Play to your strengths

Play to your strengths

Play to your strengths

I don’t understand why so many coaches (at all levels) spend so much time continuing to teach new hold after new hold. I’m a firm believer of fine-tuning. I understand correcting mistakes (to a certain extent), but why not spend your most time where you are good? Chances are, these are the holds/positions that are going to score points.

Spend time where you are good and become great. It is quite all right to make a living off of one hold, and if you have two, good for you. I could give you numerous examples of who does what (you are already thinking of them) and the great deal of success they each have with it. Ok, I can’t help myself… Ed Ruth’s cradle, Jordan Burroughs’s los single :). Everyone in the world knows it’s coming, but they still get it because they are great at it.

As a matter of fact, the best guy I have coached (to date) made it to the NCAA finals and he did it with one thing on his feet, one thing on bottom, and one thing on top. You should read “The ONE Thing” by Gary Keller, seriously, great book.

80/20 Rule in regards to preparation: Spend 80% of your time getting better at where you are already good and 20% of the time flirting with other options. Chances are that if you are wrestling someone good, your scoring opportunities will come from your best shot (or counter, or turn). Spend more time on your strengths.

Take Action

How do you help your student-athletes play to their strengths?

Open Ended Drills

Examples:

5 Second Hand Fight to: 

  1. Your Best Leg Attack
  2. Your Best Re-Shot
  3. Your Best Counter Offense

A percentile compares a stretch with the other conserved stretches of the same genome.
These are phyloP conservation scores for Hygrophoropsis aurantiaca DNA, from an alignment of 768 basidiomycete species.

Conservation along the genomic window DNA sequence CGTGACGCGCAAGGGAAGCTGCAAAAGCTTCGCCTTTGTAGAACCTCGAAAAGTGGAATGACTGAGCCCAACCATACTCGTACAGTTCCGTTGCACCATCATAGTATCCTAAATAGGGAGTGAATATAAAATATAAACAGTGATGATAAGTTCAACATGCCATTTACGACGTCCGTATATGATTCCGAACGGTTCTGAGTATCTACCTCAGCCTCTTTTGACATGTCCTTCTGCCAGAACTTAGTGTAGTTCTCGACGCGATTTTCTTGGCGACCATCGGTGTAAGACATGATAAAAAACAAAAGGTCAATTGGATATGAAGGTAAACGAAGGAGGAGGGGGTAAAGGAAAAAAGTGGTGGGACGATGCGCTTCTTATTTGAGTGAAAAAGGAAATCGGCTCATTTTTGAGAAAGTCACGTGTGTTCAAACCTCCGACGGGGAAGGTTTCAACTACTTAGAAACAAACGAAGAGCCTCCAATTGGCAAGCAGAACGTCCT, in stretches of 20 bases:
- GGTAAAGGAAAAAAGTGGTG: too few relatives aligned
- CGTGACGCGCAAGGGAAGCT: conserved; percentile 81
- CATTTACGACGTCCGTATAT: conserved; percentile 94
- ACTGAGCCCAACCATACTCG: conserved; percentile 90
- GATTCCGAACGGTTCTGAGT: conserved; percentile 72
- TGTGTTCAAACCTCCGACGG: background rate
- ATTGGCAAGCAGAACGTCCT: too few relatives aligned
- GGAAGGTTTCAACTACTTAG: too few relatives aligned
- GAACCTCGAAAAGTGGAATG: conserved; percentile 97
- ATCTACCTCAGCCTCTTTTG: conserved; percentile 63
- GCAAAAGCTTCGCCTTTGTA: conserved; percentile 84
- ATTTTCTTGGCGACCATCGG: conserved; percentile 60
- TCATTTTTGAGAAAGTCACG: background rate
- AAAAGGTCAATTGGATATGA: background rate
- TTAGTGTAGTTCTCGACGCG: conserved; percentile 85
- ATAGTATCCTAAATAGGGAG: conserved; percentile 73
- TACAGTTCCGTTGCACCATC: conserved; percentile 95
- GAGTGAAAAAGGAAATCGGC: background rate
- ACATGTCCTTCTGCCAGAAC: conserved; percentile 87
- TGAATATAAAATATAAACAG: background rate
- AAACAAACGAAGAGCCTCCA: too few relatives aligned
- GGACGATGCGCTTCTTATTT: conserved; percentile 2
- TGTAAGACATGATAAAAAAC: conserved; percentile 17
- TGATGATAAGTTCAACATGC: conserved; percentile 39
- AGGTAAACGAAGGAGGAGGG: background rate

4. Your Second Best Attack

Takedown to:

  1. Your Best Mat Return (he quickly gets to his feet after TD)
  2. Your Best Ride (flatten him out)
  3. Your Best Turn (quick 2-count)

Etc. Etc. Etc.

Enter you email below and we will shoot you three practice plans that we use extensively:

These are great transition drills that work well at the beginning of practice to get the intensity up and awesome at the end of the workout. We use open ended drills in the form of 30 second drills (execution drills) at the tail end of many of our workouts. Typically after conditioning (sprints, etc.) when they are dog dead tired. **You have to be able to execute when you are tired, not just survive the workout!


sioredas bobble headAbout the Coach

Wrestling coach and former All-American, Coach Jon Sioredas has coached at the NCAA Division 1 level for the past decade and has been affiliated with several top 25 programs.

With twenty-five years in the wrestling world (fifteen as a competitor and ten now as a coach), Coach Sioredas shares his many thoughts and actions as he continues on this journey and strives to change lives through effective training and leadership.

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